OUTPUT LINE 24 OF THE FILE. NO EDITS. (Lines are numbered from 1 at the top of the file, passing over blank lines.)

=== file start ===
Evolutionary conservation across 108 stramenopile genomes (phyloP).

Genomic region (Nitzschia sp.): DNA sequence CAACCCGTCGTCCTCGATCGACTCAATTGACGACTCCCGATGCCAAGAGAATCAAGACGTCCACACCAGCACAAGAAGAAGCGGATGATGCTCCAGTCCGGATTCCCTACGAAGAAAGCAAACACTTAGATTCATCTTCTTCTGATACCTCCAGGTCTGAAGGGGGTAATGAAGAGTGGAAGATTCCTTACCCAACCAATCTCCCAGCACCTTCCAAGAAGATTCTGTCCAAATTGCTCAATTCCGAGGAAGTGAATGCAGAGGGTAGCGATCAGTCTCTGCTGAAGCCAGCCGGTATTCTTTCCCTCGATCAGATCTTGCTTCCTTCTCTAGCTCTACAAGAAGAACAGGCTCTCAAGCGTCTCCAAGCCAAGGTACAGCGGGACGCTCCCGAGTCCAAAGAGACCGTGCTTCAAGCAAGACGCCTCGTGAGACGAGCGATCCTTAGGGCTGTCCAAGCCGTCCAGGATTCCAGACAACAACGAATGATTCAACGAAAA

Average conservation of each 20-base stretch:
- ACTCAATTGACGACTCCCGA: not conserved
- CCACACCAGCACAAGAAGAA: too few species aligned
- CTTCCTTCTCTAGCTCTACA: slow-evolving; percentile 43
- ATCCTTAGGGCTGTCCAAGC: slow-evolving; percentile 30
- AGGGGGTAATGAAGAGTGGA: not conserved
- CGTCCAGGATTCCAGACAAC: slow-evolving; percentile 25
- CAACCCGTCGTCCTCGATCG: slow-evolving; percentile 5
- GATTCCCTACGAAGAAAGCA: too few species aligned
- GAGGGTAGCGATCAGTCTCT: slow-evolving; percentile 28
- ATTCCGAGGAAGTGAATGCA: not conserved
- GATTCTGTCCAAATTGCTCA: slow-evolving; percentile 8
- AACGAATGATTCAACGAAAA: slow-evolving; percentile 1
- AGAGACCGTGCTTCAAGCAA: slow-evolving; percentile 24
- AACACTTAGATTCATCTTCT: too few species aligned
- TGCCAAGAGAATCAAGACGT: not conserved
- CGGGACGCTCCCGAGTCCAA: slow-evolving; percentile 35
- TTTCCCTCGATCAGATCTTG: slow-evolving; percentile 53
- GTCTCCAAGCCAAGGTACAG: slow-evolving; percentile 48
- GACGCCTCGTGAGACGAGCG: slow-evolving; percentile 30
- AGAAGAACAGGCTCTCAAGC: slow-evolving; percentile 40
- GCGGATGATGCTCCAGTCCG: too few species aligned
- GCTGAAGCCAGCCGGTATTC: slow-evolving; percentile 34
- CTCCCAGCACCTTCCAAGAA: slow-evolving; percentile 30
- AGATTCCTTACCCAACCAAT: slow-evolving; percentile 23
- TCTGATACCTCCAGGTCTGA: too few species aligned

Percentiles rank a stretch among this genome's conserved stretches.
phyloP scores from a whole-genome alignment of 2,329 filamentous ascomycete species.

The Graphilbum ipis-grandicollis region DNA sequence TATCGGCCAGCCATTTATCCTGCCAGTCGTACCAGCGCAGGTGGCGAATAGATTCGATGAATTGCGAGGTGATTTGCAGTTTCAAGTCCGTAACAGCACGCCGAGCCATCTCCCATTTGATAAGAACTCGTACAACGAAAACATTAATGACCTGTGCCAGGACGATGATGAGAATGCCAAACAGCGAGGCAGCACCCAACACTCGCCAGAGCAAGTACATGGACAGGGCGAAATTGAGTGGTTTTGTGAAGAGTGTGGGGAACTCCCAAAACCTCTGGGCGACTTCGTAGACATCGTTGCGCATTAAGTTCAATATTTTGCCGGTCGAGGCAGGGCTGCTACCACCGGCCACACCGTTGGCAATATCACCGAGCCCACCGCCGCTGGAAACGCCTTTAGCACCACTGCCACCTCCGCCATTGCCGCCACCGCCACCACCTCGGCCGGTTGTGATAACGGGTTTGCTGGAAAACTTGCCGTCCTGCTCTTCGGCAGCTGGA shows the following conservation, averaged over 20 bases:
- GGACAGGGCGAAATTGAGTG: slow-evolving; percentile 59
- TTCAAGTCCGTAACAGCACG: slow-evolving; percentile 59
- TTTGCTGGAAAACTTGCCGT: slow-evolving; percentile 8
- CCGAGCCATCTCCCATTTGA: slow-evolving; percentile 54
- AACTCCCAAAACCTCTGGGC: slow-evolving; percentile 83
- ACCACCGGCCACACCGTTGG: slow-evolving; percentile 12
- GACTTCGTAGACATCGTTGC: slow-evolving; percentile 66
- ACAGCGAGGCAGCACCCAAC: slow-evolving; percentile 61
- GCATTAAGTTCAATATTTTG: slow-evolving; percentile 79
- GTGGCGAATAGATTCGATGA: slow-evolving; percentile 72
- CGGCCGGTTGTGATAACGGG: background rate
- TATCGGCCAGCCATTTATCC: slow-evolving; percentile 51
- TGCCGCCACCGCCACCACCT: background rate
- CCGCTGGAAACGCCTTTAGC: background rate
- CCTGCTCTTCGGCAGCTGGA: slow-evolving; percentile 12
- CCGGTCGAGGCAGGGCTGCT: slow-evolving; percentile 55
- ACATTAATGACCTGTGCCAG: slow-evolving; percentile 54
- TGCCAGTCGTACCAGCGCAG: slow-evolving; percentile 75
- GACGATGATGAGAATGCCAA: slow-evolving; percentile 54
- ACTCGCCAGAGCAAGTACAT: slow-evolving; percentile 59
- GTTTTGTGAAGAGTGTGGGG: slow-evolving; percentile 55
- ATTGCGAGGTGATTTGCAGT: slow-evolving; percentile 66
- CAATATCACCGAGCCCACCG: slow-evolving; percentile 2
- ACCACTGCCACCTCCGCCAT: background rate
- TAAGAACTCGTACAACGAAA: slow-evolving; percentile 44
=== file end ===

- GCGGATGATGCTCCAGTCCG: too few species aligned